Some operating systems (such as UNIX or
Windows in enhanced mode) use virtual memory. Virtual memory is a
technique for making a machine behave as if it had more memory than
it really has, by using disk space to simulate RAM (random-access
In the 80386 and higher Intel CPU chips, and in most other modern
microprocessors (such as the Motorola 68030, Sparc, and Power PC),
exists a piece of hardware called the Memory Management Unit, or
The MMU treats memory as if it were composed of a series of pages. A
page of memory is a block of contiguous bytes of a certain size,
usually 4096 or 8192 bytes. The operating system sets up and
maintains a table for each running program called the Process Memory
Map, or PMM. This is a table of all the pages of memory that program
can access and where each is really located.
Every time your program accesses any portion of memory, the address
(called a virtual address) is processed by the MMU. The MMU looks in
the PMM to find out where the memory is really located (called the
physical address). The physical address can be any location in
memory or on disk that the operating system has assigned for it. If
the location the program wants to access is on disk, the page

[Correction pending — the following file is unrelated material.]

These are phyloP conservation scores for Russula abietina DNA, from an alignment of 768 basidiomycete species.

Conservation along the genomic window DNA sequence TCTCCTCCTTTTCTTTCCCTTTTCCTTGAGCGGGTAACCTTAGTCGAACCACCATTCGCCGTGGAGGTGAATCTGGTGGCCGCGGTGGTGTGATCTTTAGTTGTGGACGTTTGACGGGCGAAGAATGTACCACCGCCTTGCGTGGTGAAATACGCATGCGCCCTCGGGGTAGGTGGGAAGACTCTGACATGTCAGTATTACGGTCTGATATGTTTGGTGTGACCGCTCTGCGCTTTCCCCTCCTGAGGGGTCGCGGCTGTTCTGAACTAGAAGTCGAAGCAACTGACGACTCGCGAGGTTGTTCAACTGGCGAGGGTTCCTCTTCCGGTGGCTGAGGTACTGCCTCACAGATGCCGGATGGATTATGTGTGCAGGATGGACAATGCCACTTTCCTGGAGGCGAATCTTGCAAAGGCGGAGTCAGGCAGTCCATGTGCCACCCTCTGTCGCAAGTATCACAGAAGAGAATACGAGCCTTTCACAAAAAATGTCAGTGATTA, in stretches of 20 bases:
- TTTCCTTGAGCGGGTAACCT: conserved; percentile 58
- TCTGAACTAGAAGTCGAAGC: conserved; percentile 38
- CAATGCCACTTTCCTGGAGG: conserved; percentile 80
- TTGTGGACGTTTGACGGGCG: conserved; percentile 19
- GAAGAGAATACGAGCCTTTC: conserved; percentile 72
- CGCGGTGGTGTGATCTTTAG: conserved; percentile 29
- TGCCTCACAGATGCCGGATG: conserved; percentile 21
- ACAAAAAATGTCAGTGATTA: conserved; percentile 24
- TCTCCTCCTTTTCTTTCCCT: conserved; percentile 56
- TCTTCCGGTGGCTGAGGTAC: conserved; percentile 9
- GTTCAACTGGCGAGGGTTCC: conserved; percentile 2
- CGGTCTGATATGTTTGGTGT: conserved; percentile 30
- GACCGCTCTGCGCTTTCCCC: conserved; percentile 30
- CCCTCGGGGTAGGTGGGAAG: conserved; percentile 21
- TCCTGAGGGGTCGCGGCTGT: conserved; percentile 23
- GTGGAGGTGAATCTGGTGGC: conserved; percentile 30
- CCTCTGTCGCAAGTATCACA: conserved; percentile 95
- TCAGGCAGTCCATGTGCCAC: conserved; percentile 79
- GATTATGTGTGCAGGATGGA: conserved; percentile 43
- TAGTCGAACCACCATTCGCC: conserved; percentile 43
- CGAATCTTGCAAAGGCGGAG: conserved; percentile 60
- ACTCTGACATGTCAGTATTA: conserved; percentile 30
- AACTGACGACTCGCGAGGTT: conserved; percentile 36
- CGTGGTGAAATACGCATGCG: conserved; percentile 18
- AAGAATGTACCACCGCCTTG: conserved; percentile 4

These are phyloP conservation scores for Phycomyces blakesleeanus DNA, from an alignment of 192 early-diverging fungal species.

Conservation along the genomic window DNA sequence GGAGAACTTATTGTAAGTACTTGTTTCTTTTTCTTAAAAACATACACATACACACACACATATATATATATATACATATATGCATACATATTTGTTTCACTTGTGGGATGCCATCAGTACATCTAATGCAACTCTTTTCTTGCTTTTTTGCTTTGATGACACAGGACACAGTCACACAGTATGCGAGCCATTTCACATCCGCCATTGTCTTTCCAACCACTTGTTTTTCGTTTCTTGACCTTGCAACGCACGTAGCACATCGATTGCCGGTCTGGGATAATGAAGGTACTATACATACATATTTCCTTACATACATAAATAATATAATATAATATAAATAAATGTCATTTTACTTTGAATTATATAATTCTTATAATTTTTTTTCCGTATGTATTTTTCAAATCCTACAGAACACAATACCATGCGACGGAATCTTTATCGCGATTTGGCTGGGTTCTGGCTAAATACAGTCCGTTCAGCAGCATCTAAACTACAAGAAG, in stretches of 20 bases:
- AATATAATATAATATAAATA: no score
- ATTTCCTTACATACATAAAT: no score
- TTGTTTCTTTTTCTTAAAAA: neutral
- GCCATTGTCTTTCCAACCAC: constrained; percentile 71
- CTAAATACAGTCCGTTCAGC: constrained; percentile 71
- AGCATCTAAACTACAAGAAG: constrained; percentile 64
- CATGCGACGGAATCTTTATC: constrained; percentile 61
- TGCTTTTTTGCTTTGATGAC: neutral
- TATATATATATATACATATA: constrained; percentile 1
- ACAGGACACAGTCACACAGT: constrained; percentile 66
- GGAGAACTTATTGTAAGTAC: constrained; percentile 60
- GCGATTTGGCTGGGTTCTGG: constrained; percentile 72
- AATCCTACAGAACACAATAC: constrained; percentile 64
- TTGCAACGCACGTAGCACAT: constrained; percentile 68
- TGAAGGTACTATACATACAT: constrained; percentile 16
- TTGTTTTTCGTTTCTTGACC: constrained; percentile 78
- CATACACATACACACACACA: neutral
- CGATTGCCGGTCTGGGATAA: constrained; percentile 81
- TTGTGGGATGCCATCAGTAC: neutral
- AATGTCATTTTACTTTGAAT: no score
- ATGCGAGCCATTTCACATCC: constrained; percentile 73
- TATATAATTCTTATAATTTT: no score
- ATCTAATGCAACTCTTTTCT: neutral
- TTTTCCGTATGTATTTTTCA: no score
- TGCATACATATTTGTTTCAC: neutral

containing it must be read from disk into memory, and the PMM must
be updated to reflect this action (this is called a page fault).
Because accessing the disk is so much slower than accessing RAM, the
operating system tries to keep as much of the virtual memory as
possible in RAM. If youíre running a large enough program (or
several small programs at once), there might not be enough RAM to
hold all the memory used by the programs, so some of it must be
moved out of RAM and onto disk (this action is called paging out).
The operating system tries to guess which areas of memory arenít
likely to be used for a while (usually based on how the memory has
been used in the past). If it guesses wrong, or if your programs are
accessing lots of memory in lots of places, many page faults will
occur in order to read in the pages that were paged out. Because all
of RAM is being used, for each page read in to be accessed, another
page must be paged out. This can lead to more page faults, because
now a different page of memory has been moved to disk.
The problem of many page faults occurring in a short time, called
page thrashing, can drastically cut the performance of a system.
Programs that frequently access many widely separated locations in
memory are more likely to cause page thrashing on a system. So is
running many small programs that all continue to run even when you
are not actively using them.
To reduce page thrashing, you can run fewer programs simultaneously.
Or you can try changing the way a large program works to maximize
the capability of the operating system to guess which pages wonít be
needed. You can achieve this effect by caching values or changing
lookup algorithms in large data structures, or sometimes by changing
to a memory allocation library which provides an implementation of
malloc() that allocates memory more efficiently. Finally, you might
consider adding more RAM to the system to reduce the need to page